Although the re-making of masculinity is certainly not confined to members of the gay community nor embraced by all gay men, it may be that gay men are more likely to be amongst those at the forefront of challenging the limitations of traditional masculinity. Respondents often described `coming out' as involving a long and complex process of self-reflection and the questioning of dominant social norms and expectations - one respondent likened this to `doing a PhD on life'. In feeling more comfortable about their sexuality they grew to feel more confident in critiquing hegemonic masculinity (I suspect this is a two-way process), rejecting features that they found oppressive, and embracing other wider human qualities. While, within the context of contemporary value systems, these men may not have put this at the top of their list of the advantages associated with being gay, the mothers of their children may well have done so. Certainly, it was an appreciation of their more rounded gender identities that encouraged lesbian mothers in my earlier study to include gay men, as parents and role-models, in their children's lives (Dunne 1998a, b, 2000). It was also described as shaping the motivations of heterosexual women who had joined forces with a gay male friend to have and rear children.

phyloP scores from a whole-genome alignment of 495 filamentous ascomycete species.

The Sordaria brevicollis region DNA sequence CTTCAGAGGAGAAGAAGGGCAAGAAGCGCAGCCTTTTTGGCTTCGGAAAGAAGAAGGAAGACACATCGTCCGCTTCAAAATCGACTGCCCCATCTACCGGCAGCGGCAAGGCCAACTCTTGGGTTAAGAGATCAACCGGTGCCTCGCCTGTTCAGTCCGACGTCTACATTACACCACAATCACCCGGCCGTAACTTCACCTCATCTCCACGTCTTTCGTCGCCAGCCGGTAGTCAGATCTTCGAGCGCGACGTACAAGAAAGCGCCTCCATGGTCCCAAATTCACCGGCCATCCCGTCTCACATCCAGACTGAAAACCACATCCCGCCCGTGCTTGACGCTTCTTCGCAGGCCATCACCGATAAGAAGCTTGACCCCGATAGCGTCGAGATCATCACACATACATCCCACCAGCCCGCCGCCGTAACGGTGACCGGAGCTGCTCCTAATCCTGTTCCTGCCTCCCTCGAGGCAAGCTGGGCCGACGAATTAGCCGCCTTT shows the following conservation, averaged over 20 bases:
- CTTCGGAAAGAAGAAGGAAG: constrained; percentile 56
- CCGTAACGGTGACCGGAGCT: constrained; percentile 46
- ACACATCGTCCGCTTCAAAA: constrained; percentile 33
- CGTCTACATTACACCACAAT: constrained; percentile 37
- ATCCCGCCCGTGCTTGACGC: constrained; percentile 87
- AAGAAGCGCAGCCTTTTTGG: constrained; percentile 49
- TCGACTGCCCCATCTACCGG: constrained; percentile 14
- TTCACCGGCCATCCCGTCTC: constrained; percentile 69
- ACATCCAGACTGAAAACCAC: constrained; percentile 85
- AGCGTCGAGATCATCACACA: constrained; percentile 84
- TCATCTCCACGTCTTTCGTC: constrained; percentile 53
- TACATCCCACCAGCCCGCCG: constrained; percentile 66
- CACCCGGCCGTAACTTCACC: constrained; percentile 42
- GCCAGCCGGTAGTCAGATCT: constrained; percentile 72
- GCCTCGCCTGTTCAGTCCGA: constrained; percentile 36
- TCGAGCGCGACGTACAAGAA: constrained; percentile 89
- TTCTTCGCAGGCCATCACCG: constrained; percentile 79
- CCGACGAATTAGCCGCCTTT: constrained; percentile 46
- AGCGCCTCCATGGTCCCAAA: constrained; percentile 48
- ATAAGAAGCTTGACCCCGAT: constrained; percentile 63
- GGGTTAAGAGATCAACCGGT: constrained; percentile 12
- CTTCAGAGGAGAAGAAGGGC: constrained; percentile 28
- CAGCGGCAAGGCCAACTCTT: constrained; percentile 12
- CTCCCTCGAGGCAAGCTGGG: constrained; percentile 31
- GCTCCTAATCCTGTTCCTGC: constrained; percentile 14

In the absence of the accounts of respondents' ex/wives themselves[7] , I explored whether respondents' felt that women might experience advantages through their relationships with gay men.[8] In describing why his wife, Sis, remained married, Dave makes explicit some of the reasons that were alluded to across much of the sample: